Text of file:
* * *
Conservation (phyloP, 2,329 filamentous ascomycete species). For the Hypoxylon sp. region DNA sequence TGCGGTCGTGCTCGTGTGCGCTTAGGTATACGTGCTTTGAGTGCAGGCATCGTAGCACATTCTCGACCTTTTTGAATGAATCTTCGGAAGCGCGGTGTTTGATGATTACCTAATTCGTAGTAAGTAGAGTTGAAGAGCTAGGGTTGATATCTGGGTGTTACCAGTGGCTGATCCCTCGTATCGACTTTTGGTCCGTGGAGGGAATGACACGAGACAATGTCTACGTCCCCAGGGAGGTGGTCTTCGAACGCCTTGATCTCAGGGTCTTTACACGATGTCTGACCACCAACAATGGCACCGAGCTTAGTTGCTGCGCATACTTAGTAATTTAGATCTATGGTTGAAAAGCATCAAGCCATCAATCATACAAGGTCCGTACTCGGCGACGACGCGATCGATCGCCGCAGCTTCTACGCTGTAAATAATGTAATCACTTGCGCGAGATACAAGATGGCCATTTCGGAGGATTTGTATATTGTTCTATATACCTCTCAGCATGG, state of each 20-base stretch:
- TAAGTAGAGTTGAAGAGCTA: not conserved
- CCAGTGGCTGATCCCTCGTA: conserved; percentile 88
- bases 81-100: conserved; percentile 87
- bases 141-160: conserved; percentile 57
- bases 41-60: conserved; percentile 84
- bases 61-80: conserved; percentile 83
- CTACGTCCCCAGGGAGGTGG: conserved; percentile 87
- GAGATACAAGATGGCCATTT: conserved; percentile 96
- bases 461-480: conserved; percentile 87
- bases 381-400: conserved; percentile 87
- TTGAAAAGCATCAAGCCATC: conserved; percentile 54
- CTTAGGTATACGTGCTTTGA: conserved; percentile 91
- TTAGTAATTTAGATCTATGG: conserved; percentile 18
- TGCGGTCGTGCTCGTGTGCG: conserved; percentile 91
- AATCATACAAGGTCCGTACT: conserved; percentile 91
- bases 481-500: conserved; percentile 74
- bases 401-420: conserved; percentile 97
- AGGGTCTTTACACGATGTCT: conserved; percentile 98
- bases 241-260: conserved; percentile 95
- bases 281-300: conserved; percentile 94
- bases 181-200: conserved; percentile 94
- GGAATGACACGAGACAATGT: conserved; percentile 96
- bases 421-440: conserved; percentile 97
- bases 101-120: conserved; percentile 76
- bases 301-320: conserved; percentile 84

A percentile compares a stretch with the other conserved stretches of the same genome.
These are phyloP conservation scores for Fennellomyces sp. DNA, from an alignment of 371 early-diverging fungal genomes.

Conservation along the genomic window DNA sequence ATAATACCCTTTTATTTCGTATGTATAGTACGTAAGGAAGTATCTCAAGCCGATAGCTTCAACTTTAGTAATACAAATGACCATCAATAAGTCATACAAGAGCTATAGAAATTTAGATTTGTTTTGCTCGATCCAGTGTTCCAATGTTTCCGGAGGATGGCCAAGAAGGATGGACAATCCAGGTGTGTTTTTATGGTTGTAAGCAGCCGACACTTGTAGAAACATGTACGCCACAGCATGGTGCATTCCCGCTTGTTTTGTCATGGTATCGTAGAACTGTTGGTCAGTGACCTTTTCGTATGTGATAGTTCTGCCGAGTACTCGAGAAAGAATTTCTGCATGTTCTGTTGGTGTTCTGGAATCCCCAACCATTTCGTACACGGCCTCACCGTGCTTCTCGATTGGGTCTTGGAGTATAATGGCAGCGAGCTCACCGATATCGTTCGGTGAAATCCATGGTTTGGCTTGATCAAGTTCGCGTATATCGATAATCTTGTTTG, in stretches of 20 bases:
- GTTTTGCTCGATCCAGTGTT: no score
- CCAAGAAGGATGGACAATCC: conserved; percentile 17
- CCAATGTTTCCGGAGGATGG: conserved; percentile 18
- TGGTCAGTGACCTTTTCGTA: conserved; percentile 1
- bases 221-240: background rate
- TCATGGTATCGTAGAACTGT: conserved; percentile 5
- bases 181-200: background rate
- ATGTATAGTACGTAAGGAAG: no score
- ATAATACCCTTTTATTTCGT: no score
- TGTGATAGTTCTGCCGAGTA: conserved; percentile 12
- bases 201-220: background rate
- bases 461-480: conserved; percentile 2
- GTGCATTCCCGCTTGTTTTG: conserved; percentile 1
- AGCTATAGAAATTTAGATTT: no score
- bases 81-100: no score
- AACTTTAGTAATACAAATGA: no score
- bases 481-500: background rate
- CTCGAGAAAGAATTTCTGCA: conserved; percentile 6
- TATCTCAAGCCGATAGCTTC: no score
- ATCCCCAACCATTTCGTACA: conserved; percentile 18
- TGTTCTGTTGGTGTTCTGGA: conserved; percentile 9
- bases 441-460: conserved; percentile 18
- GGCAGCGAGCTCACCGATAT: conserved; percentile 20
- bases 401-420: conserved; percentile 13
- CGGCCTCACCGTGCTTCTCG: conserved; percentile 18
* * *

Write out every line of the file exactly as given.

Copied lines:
Conservation (phyloP, 2,329 filamentous ascomycete species). For the Hypoxylon sp. region DNA sequence TGCGGTCGTGCTCGTGTGCGCTTAGGTATACGTGCTTTGAGTGCAGGCATCGTAGCACATTCTCGACCTTTTTGAATGAATCTTCGGAAGCGCGGTGTTTGATGATTACCTAATTCGTAGTAAGTAGAGTTGAAGAGCTAGGGTTGATATCTGGGTGTTACCAGTGGCTGATCCCTCGTATCGACTTTTGGTCCGTGGAGGGAATGACACGAGACAATGTCTACGTCCCCAGGGAGGTGGTCTTCGAACGCCTTGATCTCAGGGTCTTTACACGATGTCTGACCACCAACAATGGCACCGAGCTTAGTTGCTGCGCATACTTAGTAATTTAGATCTATGGTTGAAAAGCATCAAGCCATCAATCATACAAGGTCCGTACTCGGCGACGACGCGATCGATCGCCGCAGCTTCTACGCTGTAAATAATGTAATCACTTGCGCGAGATACAAGATGGCCATTTCGGAGGATTTGTATATTGTTCTATATACCTCTCAGCATGG, state of each 20-base stretch:
- TAAGTAGAGTTGAAGAGCTA: not conserved
- CCAGTGGCTGATCCCTCGTA: conserved; percentile 88
- bases 81-100: conserved; percentile 87
- bases 141-160: conserved; percentile 57
- bases 41-60: conserved; percentile 84
- bases 61-80: conserved; percentile 83
- CTACGTCCCCAGGGAGGTGG: conserved; percentile 87
- GAGATACAAGATGGCCATTT: conserved; percentile 96
- bases 461-480: conserved; percentile 87
- bases 381-400: conserved; percentile 87
- TTGAAAAGCATCAAGCCATC: conserved; percentile 54
- CTTAGGTATACGTGCTTTGA: conserved; percentile 91
- TTAGTAATTTAGATCTATGG: conserved; percentile 18
- TGCGGTCGTGCTCGTGTGCG: conserved; percentile 91
- AATCATACAAGGTCCGTACT: conserved; percentile 91
- bases 481-500: conserved; percentile 74
- bases 401-420: conserved; percentile 97
- AGGGTCTTTACACGATGTCT: conserved; percentile 98
- bases 241-260: conserved; percentile 95
- bases 281-300: conserved; percentile 94
- bases 181-200: conserved; percentile 94
- GGAATGACACGAGACAATGT: conserved; percentile 96
- bases 421-440: conserved; percentile 97
- bases 101-120: conserved; percentile 76
- bases 301-320: conserved; percentile 84

A percentile compares a stretch with the other conserved stretches of the same genome.
These are phyloP conservation scores for Fennellomyces sp. DNA, from an alignment of 371 early-diverging fungal genomes.

Conservation along the genomic window DNA sequence ATAATACCCTTTTATTTCGTATGTATAGTACGTAAGGAAGTATCTCAAGCCGATAGCTTCAACTTTAGTAATACAAATGACCATCAATAAGTCATACAAGAGCTATAGAAATTTAGATTTGTTTTGCTCGATCCAGTGTTCCAATGTTTCCGGAGGATGGCCAAGAAGGATGGACAATCCAGGTGTGTTTTTATGGTTGTAAGCAGCCGACACTTGTAGAAACATGTACGCCACAGCATGGTGCATTCCCGCTTGTTTTGTCATGGTATCGTAGAACTGTTGGTCAGTGACCTTTTCGTATGTGATAGTTCTGCCGAGTACTCGAGAAAGAATTTCTGCATGTTCTGTTGGTGTTCTGGAATCCCCAACCATTTCGTACACGGCCTCACCGTGCTTCTCGATTGGGTCTTGGAGTATAATGGCAGCGAGCTCACCGATATCGTTCGGTGAAATCCATGGTTTGGCTTGATCAAGTTCGCGTATATCGATAATCTTGTTTG, in stretches of 20 bases:
- GTTTTGCTCGATCCAGTGTT: no score
- CCAAGAAGGATGGACAATCC: conserved; percentile 17
- CCAATGTTTCCGGAGGATGG: conserved; percentile 18
- TGGTCAGTGACCTTTTCGTA: conserved; percentile 1
- bases 221-240: background rate
- TCATGGTATCGTAGAACTGT: conserved; percentile 5
- bases 181-200: background rate
- ATGTATAGTACGTAAGGAAG: no score
- ATAATACCCTTTTATTTCGT: no score
- TGTGATAGTTCTGCCGAGTA: conserved; percentile 12
- bases 201-220: background rate
- bases 461-480: conserved; percentile 2
- GTGCATTCCCGCTTGTTTTG: conserved; percentile 1
- AGCTATAGAAATTTAGATTT: no score
- bases 81-100: no score
- AACTTTAGTAATACAAATGA: no score
- bases 481-500: background rate
- CTCGAGAAAGAATTTCTGCA: conserved; percentile 6
- TATCTCAAGCCGATAGCTTC: no score
- ATCCCCAACCATTTCGTACA: conserved; percentile 18
- TGTTCTGTTGGTGTTCTGGA: conserved; percentile 9
- bases 441-460: conserved; percentile 18
- GGCAGCGAGCTCACCGATAT: conserved; percentile 20
- bases 401-420: conserved; percentile 13
- CGGCCTCACCGTGCTTCTCG: conserved; percentile 18